Ektar

Now and then, I mess around with different color films. You can probably tell by looking at my website that I am not a huge fan of color photography (apart from the work by some photographers widely regarded as the masters of color photography - think Joel Meyerowitz, Jeff Mermelstein, Alec Soth, etc.) but I recently discovered the VSCOcam app on my iPhone and film-like color photographs have begun to attract me quite a bit more. I like the old school film look of nicely rendered colors but unfortunately, that's not something you can achieve with Fuji Superia or any other crappy cheap film (don't know if you can but my experience has been really bad with these films). For that, you need to spring for the good stuff and dish out nearly $15 (AUD) per roll of either Portra 400 or Ektar 100 (when using negative film - slide film processing costs are stupid in Australia). I've shot with Portra 400 but, to be honest, I didn't like it at all. Color was too flat for my taste (when I want color, I want color) and there was something about it that just didn't sit right with me. It wasn't just the one roll that I shot; I've shot quite a bit of Portra 400 using different cameras and even tried different labs to see if something wasn't being done right. Sure, the results were slightly different but still nothing that hit the spot. 

Olympus XA
Ektar 100

I had heard a lot about Ektar but was always hesitant to try it out because of the slow film speed and, so far, I've only seen the work of one person who's shot with it at ISO 100 on the streets (mainly still life photographs - nothing with people in them) and the color those photographs had in natural lighting really made me appreciate the film. That's when I picked up a roll of Ektar and stuffed it in my Olympus XA (from what I've heard, this camera's metering was quite popular amongst slide film shooters - slide film is very fussy about getting the exposure spot on).

Taken inside the Ballarat Mining Exchange - a venue for one of the core BIFB exhibits. 

 

Olympus XA
Kodak Ektar 100

I must say, I really liked the results I got from it - in terms of color (that was the main thing I was looking for) but this film is far too slow for me to use on a daily basis. Rating Fomapan 400 and Tri-X at ISO 1600 in my XA3 has spoiled my habits and, contrary to popular belief (for the Foma), I get very decent results when the processing is done right (I process using Rodinal diluted at 1:50 for 24 minutes at the usual 10 second inversions per minute). So jumping down from 1600 to 100 was a rather frustrating experience. I had to change my entire shooting style, which is definitely easier said than done. 9 out of 10 times I would have the 'slow shutter speed' warning light pop up in the viewfinder of the XA and I constantly kept reverting back to my run and gun style with ISO 1600 film and that approach almost wasted the entire roll.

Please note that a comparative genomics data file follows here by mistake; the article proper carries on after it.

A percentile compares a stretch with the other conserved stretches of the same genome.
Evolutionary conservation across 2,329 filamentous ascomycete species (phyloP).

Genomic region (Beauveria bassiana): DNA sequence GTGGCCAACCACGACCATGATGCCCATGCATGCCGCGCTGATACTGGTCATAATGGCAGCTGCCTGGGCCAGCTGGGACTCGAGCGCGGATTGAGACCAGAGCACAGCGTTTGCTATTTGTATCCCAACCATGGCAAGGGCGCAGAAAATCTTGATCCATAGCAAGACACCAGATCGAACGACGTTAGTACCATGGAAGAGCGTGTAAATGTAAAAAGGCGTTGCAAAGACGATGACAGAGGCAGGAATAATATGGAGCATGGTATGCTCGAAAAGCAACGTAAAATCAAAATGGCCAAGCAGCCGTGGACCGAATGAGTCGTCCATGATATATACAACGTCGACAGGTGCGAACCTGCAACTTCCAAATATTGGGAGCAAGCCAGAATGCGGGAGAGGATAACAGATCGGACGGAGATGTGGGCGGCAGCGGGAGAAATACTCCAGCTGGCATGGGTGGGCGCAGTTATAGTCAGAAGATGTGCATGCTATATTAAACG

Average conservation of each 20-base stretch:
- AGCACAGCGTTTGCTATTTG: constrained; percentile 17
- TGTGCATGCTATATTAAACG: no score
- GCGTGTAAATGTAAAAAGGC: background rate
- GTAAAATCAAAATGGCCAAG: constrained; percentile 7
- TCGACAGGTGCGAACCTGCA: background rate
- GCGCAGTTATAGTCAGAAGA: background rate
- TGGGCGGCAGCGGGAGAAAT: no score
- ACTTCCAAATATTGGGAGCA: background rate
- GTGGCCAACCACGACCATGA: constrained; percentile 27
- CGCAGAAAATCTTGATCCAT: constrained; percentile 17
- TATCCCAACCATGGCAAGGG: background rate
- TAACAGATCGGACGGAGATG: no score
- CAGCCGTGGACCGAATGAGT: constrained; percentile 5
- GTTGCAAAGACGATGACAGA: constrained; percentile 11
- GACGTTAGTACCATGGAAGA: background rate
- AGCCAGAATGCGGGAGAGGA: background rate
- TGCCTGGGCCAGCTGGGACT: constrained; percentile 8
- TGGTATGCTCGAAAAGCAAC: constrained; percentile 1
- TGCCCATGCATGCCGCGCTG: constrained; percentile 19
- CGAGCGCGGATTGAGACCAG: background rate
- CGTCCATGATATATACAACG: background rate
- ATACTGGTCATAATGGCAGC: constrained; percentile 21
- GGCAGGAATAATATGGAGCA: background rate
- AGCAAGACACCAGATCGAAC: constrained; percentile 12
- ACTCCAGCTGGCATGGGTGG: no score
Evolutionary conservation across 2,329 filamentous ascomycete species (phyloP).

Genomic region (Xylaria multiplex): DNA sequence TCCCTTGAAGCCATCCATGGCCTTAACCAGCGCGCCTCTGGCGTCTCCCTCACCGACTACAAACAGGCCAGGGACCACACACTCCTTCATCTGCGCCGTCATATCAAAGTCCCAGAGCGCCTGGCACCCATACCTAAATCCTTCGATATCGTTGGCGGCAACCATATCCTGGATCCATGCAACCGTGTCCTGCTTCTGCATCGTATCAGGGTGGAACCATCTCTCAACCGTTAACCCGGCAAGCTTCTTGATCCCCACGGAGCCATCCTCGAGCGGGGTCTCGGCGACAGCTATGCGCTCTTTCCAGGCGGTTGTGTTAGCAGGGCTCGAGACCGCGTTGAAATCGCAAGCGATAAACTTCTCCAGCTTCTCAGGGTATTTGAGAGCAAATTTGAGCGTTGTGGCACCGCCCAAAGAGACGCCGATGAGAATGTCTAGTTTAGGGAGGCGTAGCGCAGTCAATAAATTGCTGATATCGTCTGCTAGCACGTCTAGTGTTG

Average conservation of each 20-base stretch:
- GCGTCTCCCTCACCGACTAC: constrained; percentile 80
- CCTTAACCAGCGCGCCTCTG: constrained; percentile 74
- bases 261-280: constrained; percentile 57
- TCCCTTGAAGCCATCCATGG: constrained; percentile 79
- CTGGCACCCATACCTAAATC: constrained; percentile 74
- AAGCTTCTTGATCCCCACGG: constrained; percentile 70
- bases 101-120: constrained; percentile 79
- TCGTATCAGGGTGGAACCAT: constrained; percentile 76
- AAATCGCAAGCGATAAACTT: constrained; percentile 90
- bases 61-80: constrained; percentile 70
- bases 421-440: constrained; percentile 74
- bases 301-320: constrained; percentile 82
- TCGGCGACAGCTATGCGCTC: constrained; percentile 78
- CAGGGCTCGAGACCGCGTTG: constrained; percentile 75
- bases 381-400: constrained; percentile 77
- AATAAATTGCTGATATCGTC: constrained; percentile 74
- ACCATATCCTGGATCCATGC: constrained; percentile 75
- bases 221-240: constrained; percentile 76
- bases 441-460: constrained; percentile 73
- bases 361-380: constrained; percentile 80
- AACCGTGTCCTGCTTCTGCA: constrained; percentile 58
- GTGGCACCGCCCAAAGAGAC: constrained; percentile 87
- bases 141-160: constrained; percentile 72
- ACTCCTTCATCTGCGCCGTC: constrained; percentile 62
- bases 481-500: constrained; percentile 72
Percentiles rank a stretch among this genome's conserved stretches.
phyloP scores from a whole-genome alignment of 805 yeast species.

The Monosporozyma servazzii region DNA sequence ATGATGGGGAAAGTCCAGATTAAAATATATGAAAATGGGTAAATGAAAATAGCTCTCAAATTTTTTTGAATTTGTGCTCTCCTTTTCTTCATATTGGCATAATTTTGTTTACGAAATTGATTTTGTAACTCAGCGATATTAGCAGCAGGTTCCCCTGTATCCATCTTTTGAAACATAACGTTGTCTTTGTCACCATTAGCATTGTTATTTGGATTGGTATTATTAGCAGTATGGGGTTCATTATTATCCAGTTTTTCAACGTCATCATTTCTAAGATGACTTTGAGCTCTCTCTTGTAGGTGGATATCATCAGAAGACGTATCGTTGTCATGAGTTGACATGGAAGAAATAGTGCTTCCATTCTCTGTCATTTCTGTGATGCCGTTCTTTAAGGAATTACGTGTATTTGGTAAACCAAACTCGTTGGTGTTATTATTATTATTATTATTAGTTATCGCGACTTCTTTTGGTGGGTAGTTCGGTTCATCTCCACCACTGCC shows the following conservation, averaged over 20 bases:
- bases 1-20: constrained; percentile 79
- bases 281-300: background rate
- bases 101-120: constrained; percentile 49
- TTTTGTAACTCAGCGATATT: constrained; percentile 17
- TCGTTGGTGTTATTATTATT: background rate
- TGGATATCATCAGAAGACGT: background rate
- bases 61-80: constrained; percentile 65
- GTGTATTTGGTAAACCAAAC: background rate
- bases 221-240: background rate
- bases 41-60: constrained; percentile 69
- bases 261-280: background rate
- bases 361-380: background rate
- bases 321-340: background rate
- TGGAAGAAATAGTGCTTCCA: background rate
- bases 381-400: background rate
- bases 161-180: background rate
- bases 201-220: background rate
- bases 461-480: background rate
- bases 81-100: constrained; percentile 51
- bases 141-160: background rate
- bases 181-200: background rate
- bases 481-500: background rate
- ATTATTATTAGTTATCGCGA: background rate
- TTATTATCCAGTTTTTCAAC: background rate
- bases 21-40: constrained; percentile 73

Olympus XA
Ektar 100

I never shoot ISO 100 except for when I'm doing long exposures or when I'm shooting in a studio with artificial lighting so no matter how hard I tried, I couldn't avoid the camera shake. Even the shots I took in decent light (plus wide open at 2.8) had a bit of shake in them. Melbourne weather had been heavily overcast and miserable during the days I shot this and I didn't want to wait for it to clear up since I was missing far too many photo opportunities because I had to slow down...A LOT! Anyway, I ended up making photographs of landscapes with most of the roll (you can check some of them out at the end of the post). I figured that was the best I could do with the slow speed at that time. I wanted to see what results it produced on its native rating so I didn't push it to 400, which seems to be what most street shooters do with this film. I'll definitely be picking up another roll to shoot at 400 and see if it is actually usable. It's been a while I've shot anything slower than 800. I reckon it's going to be a challenge to shoot at 400 as well. I guess, this is a good excuse to properly try out flash street photography... 

 

*All images in this post are straight scans with the exception of some dust clean up in Photoshop (landscape images only).  

Olympus XA
Ektar 100

Olympus XA
Ektar 100

Olympus XA
Ektar 100

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